A study of how the growing popularity of sports and leisure activities in the latter half of the 19th century affected the fashion of the period, with a focus on how and why the social society etiquette restricted and influenced sport and leisure fashions for women
(2014) A study of how the growing popularity of sports and leisure activities in the latter half of the 19th century affected the fashion of the period, with a focus on how and why the social society etiquette restricted and influenced sport and leisure fashions for women, no. 44.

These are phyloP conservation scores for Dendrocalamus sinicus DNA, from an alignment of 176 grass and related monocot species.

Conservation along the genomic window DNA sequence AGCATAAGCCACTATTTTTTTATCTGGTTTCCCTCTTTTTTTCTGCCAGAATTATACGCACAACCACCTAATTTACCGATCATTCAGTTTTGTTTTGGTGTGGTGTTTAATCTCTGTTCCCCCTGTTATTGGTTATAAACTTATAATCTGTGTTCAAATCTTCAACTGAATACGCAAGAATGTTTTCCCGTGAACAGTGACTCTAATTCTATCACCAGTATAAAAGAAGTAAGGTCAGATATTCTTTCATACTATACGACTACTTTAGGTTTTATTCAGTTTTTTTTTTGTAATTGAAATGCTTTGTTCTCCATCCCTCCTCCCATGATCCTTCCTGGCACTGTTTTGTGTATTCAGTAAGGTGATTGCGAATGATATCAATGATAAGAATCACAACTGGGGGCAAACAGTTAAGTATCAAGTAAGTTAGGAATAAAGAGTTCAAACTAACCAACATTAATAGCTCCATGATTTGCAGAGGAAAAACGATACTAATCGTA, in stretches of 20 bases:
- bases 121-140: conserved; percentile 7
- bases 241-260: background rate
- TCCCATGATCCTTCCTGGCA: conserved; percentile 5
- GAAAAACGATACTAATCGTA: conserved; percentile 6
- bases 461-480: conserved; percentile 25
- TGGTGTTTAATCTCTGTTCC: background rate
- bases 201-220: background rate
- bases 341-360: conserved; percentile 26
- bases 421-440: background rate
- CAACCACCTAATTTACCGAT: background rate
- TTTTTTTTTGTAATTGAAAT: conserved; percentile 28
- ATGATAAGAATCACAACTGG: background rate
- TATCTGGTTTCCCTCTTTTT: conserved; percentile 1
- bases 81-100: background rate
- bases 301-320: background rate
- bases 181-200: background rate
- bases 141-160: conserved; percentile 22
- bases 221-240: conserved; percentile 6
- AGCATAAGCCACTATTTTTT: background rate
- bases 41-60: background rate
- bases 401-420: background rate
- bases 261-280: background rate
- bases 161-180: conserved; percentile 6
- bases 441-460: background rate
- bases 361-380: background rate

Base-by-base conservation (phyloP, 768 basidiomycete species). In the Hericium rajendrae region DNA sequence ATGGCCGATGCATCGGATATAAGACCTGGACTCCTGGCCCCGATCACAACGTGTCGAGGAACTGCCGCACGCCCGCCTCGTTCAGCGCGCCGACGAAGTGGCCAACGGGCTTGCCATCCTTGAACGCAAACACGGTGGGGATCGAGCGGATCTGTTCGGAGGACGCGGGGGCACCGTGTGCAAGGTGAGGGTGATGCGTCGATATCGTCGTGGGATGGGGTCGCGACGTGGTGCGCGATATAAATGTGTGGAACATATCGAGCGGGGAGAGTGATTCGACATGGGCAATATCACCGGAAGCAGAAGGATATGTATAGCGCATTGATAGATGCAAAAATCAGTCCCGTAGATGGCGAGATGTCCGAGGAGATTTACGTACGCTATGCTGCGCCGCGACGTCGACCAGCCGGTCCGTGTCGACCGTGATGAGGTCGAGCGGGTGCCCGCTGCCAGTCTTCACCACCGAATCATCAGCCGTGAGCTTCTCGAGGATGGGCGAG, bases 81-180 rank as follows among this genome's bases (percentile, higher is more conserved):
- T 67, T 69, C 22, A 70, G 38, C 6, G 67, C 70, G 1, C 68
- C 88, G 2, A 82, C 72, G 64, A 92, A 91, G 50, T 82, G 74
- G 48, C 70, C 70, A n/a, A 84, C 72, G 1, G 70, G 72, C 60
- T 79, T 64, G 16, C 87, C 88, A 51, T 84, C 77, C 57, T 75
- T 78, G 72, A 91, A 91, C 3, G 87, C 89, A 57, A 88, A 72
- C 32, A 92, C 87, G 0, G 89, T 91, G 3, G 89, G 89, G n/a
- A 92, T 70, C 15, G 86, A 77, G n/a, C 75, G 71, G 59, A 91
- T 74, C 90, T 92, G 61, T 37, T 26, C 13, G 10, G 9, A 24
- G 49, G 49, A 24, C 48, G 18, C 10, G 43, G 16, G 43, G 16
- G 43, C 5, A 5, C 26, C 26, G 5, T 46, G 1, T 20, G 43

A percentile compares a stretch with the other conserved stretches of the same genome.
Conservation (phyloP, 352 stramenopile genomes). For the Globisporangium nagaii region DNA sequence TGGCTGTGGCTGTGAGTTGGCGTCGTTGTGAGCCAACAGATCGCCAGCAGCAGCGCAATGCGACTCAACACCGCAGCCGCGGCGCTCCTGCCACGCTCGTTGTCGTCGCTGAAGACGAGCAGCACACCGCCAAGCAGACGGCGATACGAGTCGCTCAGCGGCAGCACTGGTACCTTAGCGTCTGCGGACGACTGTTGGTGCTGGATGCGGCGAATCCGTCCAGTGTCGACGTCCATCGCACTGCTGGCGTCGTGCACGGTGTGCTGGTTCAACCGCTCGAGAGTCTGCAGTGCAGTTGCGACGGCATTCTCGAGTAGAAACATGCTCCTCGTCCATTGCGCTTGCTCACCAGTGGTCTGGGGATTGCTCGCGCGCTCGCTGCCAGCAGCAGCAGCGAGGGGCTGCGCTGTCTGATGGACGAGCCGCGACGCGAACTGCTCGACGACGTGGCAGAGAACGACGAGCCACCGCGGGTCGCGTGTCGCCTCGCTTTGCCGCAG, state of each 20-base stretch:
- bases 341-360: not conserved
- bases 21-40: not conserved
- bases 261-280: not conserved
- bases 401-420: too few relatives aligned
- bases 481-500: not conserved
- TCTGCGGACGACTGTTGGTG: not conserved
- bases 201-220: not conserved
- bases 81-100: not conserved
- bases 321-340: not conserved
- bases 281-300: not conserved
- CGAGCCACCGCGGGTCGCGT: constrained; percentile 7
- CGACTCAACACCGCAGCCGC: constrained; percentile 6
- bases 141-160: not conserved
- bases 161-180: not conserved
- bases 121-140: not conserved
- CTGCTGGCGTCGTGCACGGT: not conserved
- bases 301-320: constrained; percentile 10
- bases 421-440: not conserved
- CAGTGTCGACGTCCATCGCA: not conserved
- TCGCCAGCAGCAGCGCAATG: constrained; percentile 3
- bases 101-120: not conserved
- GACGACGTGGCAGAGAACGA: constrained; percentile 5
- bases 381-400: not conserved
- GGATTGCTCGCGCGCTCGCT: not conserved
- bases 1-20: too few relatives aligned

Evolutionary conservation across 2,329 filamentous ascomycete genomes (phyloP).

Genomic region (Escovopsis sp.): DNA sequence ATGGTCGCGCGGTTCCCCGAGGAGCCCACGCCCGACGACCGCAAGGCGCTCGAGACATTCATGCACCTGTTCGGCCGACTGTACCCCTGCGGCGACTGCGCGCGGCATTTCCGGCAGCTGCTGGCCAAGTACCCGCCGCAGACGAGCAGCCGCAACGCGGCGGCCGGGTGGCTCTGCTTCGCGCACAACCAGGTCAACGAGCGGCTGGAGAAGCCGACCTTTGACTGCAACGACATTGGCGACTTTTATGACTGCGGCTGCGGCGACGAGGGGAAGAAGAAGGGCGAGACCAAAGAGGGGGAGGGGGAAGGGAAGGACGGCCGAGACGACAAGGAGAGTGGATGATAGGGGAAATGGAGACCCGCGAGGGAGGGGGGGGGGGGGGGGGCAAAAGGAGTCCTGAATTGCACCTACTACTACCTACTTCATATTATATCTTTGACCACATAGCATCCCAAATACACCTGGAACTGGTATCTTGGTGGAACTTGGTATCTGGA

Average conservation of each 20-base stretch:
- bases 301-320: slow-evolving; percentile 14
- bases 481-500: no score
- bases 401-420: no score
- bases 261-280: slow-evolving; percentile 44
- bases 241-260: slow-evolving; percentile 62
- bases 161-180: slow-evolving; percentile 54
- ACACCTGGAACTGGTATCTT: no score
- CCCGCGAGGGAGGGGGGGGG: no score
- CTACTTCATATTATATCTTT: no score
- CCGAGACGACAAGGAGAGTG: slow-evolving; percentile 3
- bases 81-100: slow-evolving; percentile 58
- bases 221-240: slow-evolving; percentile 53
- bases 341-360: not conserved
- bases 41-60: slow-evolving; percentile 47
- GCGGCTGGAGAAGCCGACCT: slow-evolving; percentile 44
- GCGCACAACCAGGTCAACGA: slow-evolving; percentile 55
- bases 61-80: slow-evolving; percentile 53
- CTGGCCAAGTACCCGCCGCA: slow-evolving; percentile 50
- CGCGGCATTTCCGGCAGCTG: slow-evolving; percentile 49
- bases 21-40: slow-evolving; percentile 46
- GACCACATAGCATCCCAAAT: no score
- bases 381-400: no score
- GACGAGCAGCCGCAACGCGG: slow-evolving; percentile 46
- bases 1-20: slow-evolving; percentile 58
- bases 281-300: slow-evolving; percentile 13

This dissertation explores the growing popularity of sports in the latter half of the 19th century. It looks at how participation in certain sports became acceptable for upper-middle class women due to medical advances. These medical studies showed the benefit sport had on health, which lead to a growth in the popularity of sport among women. The study looks at the opinions of Victorian society on upper-middle class women taking part in sport and which of these sports they deemed suitable for women to participate. The general consensus being ladies should take part in sports in moderation to avoid appearing masculine. It was stressed that ladies of class only participate in less physical sports in which they could regain their femininity, grace and immaculate appearance. The study focuses on the affect leisure sports had on women's fashions and looks at how clothing was adapted for sporting. It was found that society required a different outfit for each sporting activity. Victorian sporting clothing predominantly prioritised beauty over practicality. This dissertation also looks at how participation in sport was restricted by wealth and social status. Most sports required membership to a club to participate; these often had costly membership fees and required proof of family social status. The study concludes that many sporting garments that were introduced in the Victorian era, as casual wear, are still worn today for formal sporting events and competitions.